The US gross domestic product posted its second straight quarterly decline in an alarming development that economists widely view as the definition of an economic recession.
The economy shrank by 0.9% in the second quarter, contracting despite economists’ expectations of muted 0.3% growth, according to Commerce Department data. The GDP report is the broadest indication of the US economy’s performance.
The downtick followed a first-quarter report in which the US economy posted a surprise decline of 1.6%.
The GDP report was released one day after the Federal Reserve hiked its benchmark interest rate by three-quarters of a percentage point for the second straight month to cool inflation, which hit 9.1% in June.
The Fed’s sharp rate hikes have exacerbated investor concerns about its ability to engineer a “soft landing” by taming inflation without causing an economic downturn. Meanwhile, businesses and consumers alike are facing the dual impact of inflation that has sapped their buying power and higher interest rates that have made borrowing money more expensive.
The GDP downturn followed assurances by top economic policymakers that the underlying economy is strong. Fed Chair Jerome Powell indicated on Wednesday that he does not see the US economy in a recession at present.
“I do not think the US is currently in a recession and the reason is, there’s just too many areas of the economy that are performing too well,” Powell said at a press conference.
Treasury Secretary Janet Yellen has also rejected that notion that a recession is already underway.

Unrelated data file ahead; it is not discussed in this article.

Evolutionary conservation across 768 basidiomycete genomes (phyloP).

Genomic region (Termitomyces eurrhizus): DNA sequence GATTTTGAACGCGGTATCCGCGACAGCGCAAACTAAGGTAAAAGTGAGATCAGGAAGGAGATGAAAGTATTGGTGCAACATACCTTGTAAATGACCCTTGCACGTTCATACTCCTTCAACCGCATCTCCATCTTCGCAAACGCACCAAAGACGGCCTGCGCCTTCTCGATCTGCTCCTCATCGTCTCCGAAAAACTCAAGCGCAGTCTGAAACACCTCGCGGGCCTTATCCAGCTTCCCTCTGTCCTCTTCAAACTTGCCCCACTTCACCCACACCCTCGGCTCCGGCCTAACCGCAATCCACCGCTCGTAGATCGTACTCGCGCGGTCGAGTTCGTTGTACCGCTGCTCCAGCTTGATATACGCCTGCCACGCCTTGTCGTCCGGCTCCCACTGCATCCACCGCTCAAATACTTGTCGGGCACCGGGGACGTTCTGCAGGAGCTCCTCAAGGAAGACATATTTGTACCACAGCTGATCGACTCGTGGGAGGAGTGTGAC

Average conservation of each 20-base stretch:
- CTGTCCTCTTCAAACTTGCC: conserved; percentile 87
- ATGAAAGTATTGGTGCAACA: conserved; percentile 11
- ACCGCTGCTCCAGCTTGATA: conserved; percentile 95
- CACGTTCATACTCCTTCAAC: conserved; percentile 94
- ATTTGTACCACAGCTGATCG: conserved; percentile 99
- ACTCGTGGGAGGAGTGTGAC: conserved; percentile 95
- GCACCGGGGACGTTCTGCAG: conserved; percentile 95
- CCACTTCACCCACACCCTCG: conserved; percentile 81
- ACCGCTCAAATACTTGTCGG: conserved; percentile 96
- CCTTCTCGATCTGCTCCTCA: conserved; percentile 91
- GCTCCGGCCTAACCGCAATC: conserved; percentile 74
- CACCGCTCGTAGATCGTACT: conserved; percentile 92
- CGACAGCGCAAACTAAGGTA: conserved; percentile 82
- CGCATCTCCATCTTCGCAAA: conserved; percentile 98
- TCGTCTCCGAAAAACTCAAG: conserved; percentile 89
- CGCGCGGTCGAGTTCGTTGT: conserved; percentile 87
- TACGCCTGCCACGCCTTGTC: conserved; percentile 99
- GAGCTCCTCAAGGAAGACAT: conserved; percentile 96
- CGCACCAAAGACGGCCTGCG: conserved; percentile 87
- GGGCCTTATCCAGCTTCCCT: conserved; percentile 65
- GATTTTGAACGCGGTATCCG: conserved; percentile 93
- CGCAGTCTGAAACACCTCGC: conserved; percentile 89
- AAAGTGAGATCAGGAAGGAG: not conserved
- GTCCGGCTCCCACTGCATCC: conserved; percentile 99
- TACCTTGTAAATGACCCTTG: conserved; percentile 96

“You don’t see any of the signs now,” Yellen said. “A recession is a broad-based contraction that effects many sectors of the economy. We just don’t have that.”
Yellen added that she would be “amazed” if the National Bureau of Economic Research declares a recession in the near future.
“I would be amazed if the NBER would declare this period to be a recession, even if it happens to have two quarters of negative growth,” she said. “We’ve got a very strong labor market. When you’re creating almost 400,000 jobs a month, that is not a recession.”
The National Bureau of Economic Research is viewed as an authority on recessions and defines them as “a significant decline in economic activity that is spread across the economy and that lasts more than a few months.” While two straight quarters of GDP decline are informally seen as indicative of recession, the NBER does not assign a specific timeframe to its definition.
Meanwhile, the White House attempted damage control ahead of the report’s release. The Biden administration released a blog post arguing a recession was “unlikely” even if GDP declined for the second straight quarter.